There has been an increasing number of incidences in UAE in which usage of CCTV as an apparatus to commit infringement of privacy have come into light. CCTV recording the details such as our face, the time of our presence, car numbers or our leisure time with family and friends. Though there is no law at Federal level with regards to CCTV control and regulation but certain Emirates have regulation such as Dubai Law Number 24 of 2008 which has Article 16 according to which the business concerns that must satisfy certain security specifications including employing CCTV such as: hotels and short-stay residences, financial and monetary institutions, manufacture and sale of precious metals and stones, shooting ranges, military and hunting equipment stores, shopping and leisure centers, precious materials storage facilities, hazardous materials storage facilities, precious commodities stores/outlets, large department stores, petrol stations, internet services, storage services, aircraft and balloon clubs. Besides Dubai, even Abu Dhabi under Smart Abu Dhabi Vision Abu Dhabi Law Number 5 of 2011 was passed by the Executive Council with statutory aims of:
- establish Monitoring and Control Centre;
- Electronic monitoring of public and private places and establishments; and
- developing the infrastructure of follow-up and control systems to serve the competent authorities of Emirates.
Also, operating monitoring devices without Monitoring and Control Center’s (MCC’s) approval is an offence punishable by imprisonment of up to two years and/or a fine of no less than AED 50,000 to AED 200,000.
Similarly, Kuwait under Law Number 61 of 2015 concerned the regulation and installation of surveillance cameras and security also provides for installation of CCTV at hotels and hotel apartments, commercial complexes, cooperative societies and residential complexes, banks and money exchange shops and shops selling gold and jewelry, sporting and cultural clubs and youth centers, shopping malls, entertainment, hospitals, clinics, warehouses and stores precious materials and hazardous materials and refueling stations, and other facilities to be determined by a decision of the Council Minister at Kuwait.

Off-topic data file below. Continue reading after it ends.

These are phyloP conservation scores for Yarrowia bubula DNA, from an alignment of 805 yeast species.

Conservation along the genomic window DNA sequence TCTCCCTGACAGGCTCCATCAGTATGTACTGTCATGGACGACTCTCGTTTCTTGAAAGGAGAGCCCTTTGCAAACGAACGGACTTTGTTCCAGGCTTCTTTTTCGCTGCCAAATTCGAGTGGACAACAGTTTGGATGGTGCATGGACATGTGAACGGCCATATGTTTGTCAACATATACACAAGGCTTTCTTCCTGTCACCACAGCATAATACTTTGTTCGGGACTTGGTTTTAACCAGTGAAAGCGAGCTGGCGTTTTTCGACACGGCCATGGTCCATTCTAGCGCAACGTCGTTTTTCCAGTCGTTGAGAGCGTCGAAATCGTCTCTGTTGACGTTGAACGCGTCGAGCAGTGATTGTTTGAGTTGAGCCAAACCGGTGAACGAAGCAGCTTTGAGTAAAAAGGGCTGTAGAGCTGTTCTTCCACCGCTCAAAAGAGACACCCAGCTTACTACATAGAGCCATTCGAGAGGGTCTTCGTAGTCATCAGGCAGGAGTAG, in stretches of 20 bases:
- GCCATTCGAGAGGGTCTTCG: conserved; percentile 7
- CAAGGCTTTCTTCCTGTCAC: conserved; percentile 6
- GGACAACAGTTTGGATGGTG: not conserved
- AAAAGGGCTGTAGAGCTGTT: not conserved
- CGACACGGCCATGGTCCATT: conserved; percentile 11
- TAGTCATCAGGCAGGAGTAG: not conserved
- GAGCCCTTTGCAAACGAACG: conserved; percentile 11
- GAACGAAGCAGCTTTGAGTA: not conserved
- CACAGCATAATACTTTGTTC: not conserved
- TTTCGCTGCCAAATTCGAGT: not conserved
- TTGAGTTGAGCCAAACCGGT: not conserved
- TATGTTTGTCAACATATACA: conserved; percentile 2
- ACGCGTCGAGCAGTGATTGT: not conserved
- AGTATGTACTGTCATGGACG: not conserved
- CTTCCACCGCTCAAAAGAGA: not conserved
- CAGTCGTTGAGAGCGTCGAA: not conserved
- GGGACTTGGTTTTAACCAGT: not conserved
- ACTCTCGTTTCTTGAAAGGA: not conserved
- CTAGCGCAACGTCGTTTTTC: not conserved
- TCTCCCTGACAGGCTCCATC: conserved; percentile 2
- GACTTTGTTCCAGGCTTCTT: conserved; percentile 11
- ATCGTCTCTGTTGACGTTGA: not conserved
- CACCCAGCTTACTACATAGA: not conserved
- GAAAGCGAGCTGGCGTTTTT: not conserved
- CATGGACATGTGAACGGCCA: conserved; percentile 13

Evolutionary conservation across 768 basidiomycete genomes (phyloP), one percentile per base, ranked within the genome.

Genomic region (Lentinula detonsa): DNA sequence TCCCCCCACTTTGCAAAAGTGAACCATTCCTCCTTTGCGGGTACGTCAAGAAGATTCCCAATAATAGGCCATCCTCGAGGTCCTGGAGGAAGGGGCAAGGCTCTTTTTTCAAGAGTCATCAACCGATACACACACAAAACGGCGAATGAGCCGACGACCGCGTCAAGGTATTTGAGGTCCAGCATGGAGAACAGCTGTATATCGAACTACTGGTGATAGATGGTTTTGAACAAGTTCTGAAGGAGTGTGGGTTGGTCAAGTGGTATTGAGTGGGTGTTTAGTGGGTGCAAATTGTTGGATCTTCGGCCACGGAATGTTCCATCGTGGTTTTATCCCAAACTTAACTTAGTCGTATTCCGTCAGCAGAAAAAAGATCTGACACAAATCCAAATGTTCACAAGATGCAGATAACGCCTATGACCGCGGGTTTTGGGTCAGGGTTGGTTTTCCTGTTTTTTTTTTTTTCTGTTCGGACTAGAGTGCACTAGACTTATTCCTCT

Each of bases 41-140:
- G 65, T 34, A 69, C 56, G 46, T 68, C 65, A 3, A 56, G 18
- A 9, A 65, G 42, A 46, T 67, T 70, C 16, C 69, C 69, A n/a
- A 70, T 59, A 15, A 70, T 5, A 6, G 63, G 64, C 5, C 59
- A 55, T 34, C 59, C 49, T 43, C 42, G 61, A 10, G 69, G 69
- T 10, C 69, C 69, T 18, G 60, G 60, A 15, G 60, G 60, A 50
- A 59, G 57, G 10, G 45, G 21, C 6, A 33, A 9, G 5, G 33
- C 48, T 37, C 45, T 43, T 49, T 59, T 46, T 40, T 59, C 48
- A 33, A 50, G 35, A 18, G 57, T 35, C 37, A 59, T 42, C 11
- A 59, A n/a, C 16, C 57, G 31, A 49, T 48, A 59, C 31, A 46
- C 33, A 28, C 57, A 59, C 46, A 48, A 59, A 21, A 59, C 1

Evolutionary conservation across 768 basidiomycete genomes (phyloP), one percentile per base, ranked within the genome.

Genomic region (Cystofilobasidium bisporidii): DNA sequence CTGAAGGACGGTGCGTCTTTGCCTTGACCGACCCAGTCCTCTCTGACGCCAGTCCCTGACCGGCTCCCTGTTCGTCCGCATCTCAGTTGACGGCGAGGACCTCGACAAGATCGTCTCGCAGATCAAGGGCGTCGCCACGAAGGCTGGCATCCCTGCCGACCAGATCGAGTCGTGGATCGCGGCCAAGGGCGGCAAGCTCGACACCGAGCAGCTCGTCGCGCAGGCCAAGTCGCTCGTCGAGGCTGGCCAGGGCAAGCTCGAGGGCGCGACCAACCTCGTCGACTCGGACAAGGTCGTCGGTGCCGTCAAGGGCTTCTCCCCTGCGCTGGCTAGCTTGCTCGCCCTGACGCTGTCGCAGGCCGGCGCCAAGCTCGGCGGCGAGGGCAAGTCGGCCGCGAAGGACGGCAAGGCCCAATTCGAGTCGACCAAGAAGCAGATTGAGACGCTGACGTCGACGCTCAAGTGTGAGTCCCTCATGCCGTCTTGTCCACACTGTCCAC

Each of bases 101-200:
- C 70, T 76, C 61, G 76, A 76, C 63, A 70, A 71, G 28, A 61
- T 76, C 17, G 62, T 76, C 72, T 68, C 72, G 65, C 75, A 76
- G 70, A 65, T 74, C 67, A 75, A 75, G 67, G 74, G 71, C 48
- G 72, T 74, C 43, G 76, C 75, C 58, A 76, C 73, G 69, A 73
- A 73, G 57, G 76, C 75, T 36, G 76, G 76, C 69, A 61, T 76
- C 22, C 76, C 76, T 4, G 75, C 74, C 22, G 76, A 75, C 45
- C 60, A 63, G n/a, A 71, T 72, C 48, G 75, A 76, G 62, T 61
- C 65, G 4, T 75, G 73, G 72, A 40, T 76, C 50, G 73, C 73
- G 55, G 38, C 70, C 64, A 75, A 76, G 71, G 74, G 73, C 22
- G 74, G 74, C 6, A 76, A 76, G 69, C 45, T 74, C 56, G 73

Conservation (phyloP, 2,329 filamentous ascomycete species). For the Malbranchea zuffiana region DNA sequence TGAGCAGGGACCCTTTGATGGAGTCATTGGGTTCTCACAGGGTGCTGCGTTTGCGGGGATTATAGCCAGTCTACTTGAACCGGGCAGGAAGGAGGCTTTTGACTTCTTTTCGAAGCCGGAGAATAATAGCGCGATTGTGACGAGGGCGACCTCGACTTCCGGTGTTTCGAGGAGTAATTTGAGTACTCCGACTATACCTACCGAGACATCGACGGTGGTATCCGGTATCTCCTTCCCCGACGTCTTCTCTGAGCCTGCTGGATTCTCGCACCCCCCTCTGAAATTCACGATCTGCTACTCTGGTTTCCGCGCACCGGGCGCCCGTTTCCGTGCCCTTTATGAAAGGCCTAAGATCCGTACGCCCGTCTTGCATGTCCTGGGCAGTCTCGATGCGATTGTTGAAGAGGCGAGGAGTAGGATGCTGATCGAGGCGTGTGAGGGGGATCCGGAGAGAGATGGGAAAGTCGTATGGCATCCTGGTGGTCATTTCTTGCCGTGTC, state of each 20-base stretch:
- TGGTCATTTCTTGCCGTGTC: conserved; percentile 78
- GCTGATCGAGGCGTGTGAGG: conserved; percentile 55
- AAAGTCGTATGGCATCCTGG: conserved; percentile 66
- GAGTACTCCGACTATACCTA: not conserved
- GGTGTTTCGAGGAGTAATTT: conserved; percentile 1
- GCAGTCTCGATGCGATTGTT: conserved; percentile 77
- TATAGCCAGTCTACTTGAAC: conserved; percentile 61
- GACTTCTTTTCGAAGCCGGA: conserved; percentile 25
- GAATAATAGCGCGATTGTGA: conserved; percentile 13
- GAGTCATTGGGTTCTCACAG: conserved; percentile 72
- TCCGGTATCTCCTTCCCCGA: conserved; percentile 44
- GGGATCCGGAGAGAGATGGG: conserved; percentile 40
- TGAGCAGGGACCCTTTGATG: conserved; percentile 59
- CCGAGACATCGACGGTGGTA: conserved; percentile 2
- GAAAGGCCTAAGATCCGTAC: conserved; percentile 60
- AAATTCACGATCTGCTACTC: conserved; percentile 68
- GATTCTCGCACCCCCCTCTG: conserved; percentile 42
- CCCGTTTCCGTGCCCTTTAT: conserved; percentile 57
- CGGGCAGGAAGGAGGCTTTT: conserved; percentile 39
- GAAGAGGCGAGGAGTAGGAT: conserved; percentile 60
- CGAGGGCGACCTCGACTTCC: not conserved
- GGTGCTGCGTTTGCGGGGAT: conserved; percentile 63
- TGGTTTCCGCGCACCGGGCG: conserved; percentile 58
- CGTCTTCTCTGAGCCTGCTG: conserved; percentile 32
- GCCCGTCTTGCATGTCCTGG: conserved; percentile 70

Oman has stipulated law for CCTV to be installed at food eateries, according to which CCTV is mandatory and in event of its malfunctioning or stopping the establishment would be fined RO 100 minimum to RO 3000 maximum.
Though howsoever, genuine the CCTV regulations may be and which serve the purpose of security and protection of people from anti-social and criminal elements there has been news report which reveals how CCTV recordings have been used as an intrusion to privacy of another person for malicious fun or as a nuisance. Recently, three government officials were accused of breaching the privacy through use of CCTV and the case is under hearing at Al Ain Misdemeanour Court. Also, in UAE taxis have started installing the CCTV cameras which are sparking anger from the customers. But given GCC being new domain for regulation for such sensitive and sophisticated CCTV regulations and surveillance much depends to be seen how the legal regime works.
In conclusion, it could be said that institutions are keeping an electronic eye on people without involving the subjects how the information collected should be processed. The law and technology should balance the national security concerns with individual rights of privacy.